NEWARK, N.J. — The Pittsburgh Penguins had to like at least one thing about the first minute of their game against New Jersey at Prudential Center Sunday.
That it only lasted 60 seconds.
They gave up a 2-on-1 break on the first shift, then allowed a goal 56 seconds after the opening faceoff, as Jack Hughes put a shot over Tristan Jarry’s glove.
That might not have been the gold standard for bad starts, but it was at least a medalist.
There was, however, an awful lot for the Penguins to like in the 60-plus minutes that followed. At least until the final few shifts of what became a 2-1 overtime loss to the Devils.
Sidney Crosby pulled the Penguins even at 6:25 of the first, and his team had the better of play for much of regulation.
“I thought, for sure, we played well enough to win,” Mike Sullivan said.
Marcus Pettersson actually scored what appeared to be a game-winning goal for the Penguins at 1:28 of ovetime, when he beat Devils goalie Vitek Vanecek from the left side, but it was immediately waved off because the Penguins had too many men on the ice.
And the extra man in question was Pettersson, who said “I wanted to get the jump on the 2-on-1” (break) by the Penguins.
The infraction was clear enough that the Penguins didn’t particularly protest.
“It was the right call,” Sullivan said.
And it proved to be a decisive one, as Devils defenseman Dougie Hamilton ended the game 39 seconds after the penalty was called.
Pettersson said he wasn’t immediately aware that he had gone on the ice prematurely, but didn’t dispute the referee’s decision after reviewing the video evidence.
“I didn’t hear the whistle at first,” he said. “But I looked at it after. It was the right call. I have to be better.”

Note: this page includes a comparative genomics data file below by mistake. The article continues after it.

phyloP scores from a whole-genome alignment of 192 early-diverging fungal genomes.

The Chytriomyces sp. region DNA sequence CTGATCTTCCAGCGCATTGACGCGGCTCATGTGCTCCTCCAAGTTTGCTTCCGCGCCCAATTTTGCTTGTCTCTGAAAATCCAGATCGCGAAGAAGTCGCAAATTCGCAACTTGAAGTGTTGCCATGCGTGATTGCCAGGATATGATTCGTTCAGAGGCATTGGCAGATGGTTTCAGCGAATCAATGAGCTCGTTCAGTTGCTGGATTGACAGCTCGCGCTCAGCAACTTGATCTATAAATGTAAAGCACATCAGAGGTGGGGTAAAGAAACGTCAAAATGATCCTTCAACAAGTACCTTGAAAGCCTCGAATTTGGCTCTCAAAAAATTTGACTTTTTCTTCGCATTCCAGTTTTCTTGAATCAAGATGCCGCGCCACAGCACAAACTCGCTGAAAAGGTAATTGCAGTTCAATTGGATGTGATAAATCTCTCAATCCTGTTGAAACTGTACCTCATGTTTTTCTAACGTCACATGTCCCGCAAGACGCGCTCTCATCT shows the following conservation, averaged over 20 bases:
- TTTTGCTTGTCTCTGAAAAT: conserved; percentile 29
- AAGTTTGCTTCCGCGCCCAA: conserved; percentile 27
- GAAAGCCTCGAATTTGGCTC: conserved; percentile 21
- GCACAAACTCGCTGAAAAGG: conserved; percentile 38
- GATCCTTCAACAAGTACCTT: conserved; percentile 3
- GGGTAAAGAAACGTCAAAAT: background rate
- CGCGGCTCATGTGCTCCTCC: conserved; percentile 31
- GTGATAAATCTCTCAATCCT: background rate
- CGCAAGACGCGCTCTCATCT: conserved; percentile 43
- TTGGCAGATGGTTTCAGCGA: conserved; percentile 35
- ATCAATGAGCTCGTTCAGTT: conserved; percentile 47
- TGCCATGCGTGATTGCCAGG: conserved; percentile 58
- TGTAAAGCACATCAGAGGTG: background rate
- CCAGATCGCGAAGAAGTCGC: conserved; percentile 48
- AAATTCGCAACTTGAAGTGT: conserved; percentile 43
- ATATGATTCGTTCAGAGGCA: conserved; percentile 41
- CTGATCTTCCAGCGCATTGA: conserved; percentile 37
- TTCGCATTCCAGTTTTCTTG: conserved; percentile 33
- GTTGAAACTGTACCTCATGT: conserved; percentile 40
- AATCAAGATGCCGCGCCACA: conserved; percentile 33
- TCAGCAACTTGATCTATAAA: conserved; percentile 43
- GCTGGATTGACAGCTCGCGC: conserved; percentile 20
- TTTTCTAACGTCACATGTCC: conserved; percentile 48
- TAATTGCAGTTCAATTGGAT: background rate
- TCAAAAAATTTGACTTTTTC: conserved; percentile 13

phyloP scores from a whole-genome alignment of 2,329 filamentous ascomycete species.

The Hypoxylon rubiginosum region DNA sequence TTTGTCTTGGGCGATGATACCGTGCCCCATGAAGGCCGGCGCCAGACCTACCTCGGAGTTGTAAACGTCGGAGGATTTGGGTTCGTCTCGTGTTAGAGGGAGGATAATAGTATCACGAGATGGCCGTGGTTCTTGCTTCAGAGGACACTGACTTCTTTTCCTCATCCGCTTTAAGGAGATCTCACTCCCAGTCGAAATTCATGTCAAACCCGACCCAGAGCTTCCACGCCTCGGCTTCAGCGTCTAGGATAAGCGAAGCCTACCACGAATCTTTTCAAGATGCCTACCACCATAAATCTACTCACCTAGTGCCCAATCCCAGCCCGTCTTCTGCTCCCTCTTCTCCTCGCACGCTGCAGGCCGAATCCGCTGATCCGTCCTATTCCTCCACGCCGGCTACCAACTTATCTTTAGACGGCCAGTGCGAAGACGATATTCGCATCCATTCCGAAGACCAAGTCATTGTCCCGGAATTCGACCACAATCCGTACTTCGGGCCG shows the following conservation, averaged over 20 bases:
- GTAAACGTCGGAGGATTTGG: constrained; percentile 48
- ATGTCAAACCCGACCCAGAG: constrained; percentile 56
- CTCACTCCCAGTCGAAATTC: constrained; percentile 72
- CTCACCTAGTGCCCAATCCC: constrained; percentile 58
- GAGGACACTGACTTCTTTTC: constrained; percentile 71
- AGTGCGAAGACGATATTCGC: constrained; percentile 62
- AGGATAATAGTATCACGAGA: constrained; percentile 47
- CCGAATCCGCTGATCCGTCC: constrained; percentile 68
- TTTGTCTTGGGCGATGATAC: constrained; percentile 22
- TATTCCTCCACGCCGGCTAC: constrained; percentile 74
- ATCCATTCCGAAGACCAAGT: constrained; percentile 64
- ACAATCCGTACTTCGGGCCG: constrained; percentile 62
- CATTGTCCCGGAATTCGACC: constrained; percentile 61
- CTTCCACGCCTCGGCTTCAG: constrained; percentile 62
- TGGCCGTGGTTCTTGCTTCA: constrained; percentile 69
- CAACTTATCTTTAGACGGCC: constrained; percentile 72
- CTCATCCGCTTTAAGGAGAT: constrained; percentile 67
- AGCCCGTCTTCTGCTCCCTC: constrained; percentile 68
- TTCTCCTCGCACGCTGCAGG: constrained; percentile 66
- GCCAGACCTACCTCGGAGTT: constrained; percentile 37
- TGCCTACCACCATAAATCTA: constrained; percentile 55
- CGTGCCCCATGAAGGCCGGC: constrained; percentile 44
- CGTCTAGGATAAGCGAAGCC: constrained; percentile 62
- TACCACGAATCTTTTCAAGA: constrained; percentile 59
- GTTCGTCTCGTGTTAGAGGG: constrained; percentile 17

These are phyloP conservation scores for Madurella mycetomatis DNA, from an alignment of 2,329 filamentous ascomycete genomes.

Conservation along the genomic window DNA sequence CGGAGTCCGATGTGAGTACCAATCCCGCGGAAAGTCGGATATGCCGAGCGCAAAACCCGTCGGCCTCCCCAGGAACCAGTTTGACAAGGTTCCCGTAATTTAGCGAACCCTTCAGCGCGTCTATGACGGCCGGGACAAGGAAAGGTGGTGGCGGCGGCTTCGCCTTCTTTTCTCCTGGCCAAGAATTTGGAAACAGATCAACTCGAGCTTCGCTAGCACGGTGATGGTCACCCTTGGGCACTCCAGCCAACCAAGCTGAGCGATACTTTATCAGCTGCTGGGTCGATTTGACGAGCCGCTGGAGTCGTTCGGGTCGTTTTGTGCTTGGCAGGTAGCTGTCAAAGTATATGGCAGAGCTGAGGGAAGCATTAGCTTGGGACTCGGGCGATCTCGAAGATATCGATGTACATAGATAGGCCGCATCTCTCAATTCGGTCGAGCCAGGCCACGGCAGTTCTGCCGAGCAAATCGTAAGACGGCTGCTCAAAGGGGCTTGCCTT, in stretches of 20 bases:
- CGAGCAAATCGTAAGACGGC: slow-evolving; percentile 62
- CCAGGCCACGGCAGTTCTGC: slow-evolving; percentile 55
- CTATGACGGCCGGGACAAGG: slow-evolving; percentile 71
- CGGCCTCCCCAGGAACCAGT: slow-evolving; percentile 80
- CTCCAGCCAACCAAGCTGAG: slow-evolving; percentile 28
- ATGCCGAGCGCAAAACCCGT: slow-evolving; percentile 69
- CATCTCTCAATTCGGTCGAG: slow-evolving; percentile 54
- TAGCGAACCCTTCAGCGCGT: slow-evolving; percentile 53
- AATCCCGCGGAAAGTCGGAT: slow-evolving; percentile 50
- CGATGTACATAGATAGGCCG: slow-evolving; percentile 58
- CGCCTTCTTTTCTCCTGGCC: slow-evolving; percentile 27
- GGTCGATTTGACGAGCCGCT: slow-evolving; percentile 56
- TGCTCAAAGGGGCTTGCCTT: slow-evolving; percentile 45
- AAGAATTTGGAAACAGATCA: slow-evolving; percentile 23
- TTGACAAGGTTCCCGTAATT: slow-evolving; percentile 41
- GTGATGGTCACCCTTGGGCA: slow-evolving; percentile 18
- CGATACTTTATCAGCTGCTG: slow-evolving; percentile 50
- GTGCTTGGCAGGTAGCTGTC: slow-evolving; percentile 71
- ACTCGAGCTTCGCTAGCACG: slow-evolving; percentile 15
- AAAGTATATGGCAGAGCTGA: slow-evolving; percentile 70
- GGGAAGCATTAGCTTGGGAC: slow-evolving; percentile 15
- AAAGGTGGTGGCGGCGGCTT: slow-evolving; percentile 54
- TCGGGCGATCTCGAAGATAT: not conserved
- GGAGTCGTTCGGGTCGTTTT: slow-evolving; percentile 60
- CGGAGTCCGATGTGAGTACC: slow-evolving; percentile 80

The Pittsburgh Penguins limited the Devils, whose lineup is laced with skilled and speedy young talent, to 25 shots on goal, including just two in the second period.
While the Penguins lost out on a second point in the standings, they did prove that they are capable of defending effectively against a talented, fast opponent.
“I thought we played really hard,” Sullivan said. “That’s a team that has a high-octane offense. I thought that, for the most part, we did a real good job defending. Guys played hard. We played a pretty solid hockey game. We didn’t get the result, but I thought that, for most part, we played a hell of a hockey game.”
He noted, though, that the Pittsburgh Penguins continue to struggle in games that go to overtime. They have won just two of 10 decided in the extra period so far this season.
“We haven’t had success in overtime, and that’s an area that’s been a point of emphasis for us since the start of training camp,” Sullivan said. “I think a lot of it boils down to details. To a certain extent, we have to do a better job.
“We have to have tighter line changes. We have to have smarter line changes. Line-changing is a big part of overtime. That’s one area where I think we have to do a better job.”
Ryan Poehling was activated from injured-reserve and played a sold two-way game while centering the fourth line. He logged nine minutes, 12 seconds of ice time and accounted for three of the Penguins’ 26 shots.
He also nearly got a potential game-winner about two minutes into the third period, when the game was tied, 1-1, and he got the puck alone in front of Vanecek.
“I pulled it back and shot it,” Poehling said. “I think he got his blocker on it and it ended up hitting the crossbar. … That was frustrating. I thought it was going in.”
That sequence aside, Poehling said he “felt good” in his return after sitting out the previous nine games and 12 of the previous 13 because of an unspecified upper-body injury.
His performance earned a positive review from Sullivan.
“I thought he played real well,” Sullivan said. “He helps us in so many areas.”